The second book, also quite good, is an omnium-gatherum. It features several cranky letters (maybe fictional, maybe not, and does it matter?); a pile of transcribed dreams, some credited in the notes to friends of the author, others her own; and 13 “stories from Flaubert.” These last are adapted from Flaubert’s letters to Colette and provide an enchanting supplement to Ms. Davis’ unsurpassed translation of Madame Bovary. Also included in this second book are some winning riffs (some longer, some shorter), such as “How I Read as Quickly as Possible Through My Back Issues of the TLS,” “Bloomington,” “Her Geography: Alabama,” “Notes During Long Phone Conversation with Mother,” “The Language of Things in the House” and “I’m Pretty Comfortable, but I Could Be a Little More Comfortable,” which might have been titled “67 Captions for Imaginary Roz Chast Cartoons.” Silly but fun, a touch smarter than they need to be and squarely in the tradition of gem-studded miscellanies such as Donald Barthelme’s Teachings of Don. B, let’s call this second book Her Geography: Letters, One-Liners, Riffs, Lists, Dreams and Flaubert.

The final book is really a chapbook and consists of 30 or 40 “stories” that shouldn’t have been published in the first place, much less collected here. These pieces do not explore the potential of the fragment, challenge the limits of the short story form or do wonders with brevity and compression. Indeed, they don’t do anything. What was that word the prize-denying judges in “Can’t and Won’t” used? Oh right: “lazy.” This stuff is lazy, and smug to boot. Here’s “Housekeeping Observation”: “Under all this dirt / the floor is really very clean.” That forward slash, by the way, does not appear in the original but is meant to mark a line break, as one does when quoting poetry, for many of these stories are pointlessly lineated. “Hello Dear” is a set of passages copied from actual spam emails (without citation—I Googled) and shaped into three-line stanzas: “Long ago you could not see, / but I am Marina—with Russia. / Do you remember me?” This last book, then, is called Shouldn’t Have, and it reminds me of the key to a successful Chinese buffet strategy: Be more selective on the second pass than the first one; expect to regret it if you go back for thirds.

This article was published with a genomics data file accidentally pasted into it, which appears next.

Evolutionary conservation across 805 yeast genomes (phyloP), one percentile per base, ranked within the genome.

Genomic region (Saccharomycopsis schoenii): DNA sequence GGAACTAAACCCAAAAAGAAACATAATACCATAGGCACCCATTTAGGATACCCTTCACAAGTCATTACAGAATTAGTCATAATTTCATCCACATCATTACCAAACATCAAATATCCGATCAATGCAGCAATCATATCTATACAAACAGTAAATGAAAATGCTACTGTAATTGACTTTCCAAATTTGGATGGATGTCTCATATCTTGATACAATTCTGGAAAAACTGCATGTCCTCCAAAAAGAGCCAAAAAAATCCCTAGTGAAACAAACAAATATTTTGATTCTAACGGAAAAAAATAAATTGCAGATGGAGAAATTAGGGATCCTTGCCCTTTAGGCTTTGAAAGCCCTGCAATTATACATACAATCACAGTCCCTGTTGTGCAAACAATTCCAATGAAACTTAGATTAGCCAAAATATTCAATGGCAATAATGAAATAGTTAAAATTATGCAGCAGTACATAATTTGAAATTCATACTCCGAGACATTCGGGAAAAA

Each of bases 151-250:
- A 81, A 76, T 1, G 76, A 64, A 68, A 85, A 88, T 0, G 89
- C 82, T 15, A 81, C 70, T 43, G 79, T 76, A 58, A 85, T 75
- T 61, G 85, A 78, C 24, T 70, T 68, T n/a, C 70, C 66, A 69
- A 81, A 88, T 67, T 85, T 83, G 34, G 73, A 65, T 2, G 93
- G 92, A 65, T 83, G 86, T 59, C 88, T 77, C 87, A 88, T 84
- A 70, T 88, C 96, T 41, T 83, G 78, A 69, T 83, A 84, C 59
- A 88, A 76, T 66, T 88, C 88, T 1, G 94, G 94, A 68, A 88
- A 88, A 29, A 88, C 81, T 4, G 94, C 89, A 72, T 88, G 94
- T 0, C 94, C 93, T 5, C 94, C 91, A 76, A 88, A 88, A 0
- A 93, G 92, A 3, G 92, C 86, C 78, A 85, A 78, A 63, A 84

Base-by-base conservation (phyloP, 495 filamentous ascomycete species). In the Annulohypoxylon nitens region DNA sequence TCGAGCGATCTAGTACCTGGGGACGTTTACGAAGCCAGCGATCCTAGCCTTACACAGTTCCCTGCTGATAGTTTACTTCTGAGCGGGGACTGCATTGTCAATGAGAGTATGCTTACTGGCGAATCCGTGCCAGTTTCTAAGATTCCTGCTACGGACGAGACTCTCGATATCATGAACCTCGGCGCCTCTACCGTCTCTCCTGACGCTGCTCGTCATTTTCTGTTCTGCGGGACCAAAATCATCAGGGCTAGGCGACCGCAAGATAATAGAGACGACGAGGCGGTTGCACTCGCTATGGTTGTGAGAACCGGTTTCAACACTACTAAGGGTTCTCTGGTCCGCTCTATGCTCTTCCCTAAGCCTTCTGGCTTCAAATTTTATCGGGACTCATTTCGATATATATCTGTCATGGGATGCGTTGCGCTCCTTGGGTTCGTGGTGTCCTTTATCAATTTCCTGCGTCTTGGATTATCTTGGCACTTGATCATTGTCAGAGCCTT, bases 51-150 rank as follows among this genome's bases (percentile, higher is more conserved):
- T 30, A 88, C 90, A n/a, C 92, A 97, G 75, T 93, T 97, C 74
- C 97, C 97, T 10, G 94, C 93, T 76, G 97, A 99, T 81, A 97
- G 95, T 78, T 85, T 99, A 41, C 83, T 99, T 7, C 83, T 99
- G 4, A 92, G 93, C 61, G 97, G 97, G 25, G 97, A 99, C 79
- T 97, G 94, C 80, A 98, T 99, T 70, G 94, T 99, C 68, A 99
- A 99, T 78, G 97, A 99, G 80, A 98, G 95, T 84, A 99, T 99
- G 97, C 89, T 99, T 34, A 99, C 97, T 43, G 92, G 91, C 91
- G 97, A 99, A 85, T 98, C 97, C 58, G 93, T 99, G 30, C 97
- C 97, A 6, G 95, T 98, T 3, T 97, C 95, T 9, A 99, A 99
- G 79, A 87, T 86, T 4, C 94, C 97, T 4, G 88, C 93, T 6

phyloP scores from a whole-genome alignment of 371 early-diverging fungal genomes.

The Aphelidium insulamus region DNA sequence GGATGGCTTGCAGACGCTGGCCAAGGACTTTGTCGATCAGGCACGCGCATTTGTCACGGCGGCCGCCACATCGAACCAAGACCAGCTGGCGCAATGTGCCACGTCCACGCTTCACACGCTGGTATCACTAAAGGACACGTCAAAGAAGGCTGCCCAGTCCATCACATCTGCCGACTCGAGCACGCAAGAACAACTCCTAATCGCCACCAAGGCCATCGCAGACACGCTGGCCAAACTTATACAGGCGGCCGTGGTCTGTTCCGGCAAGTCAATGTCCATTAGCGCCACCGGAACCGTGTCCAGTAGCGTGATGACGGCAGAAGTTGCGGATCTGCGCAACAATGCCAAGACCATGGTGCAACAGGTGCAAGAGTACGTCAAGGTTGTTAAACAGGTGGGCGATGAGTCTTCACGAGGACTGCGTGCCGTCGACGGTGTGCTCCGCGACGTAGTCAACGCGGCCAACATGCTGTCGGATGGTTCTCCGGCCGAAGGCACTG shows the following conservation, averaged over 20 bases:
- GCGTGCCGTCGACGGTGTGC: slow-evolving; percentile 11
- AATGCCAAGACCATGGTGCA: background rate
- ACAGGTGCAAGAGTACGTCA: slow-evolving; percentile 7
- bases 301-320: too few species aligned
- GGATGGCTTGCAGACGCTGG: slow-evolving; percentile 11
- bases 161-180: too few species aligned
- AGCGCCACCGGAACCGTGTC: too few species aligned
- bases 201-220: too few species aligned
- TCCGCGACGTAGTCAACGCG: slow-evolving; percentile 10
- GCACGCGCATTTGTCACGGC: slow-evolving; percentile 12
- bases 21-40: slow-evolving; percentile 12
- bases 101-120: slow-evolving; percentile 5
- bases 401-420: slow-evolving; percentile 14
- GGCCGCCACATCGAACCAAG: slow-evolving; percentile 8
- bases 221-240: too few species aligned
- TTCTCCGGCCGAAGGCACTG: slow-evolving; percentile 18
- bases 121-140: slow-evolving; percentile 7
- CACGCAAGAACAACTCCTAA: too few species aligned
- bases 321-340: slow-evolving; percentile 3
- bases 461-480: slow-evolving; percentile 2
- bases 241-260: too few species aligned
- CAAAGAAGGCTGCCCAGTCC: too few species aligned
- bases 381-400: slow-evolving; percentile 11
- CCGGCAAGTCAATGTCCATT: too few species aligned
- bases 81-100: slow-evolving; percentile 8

Justin Taylor’s story collection, Flings, will be published in August by HarperCollins.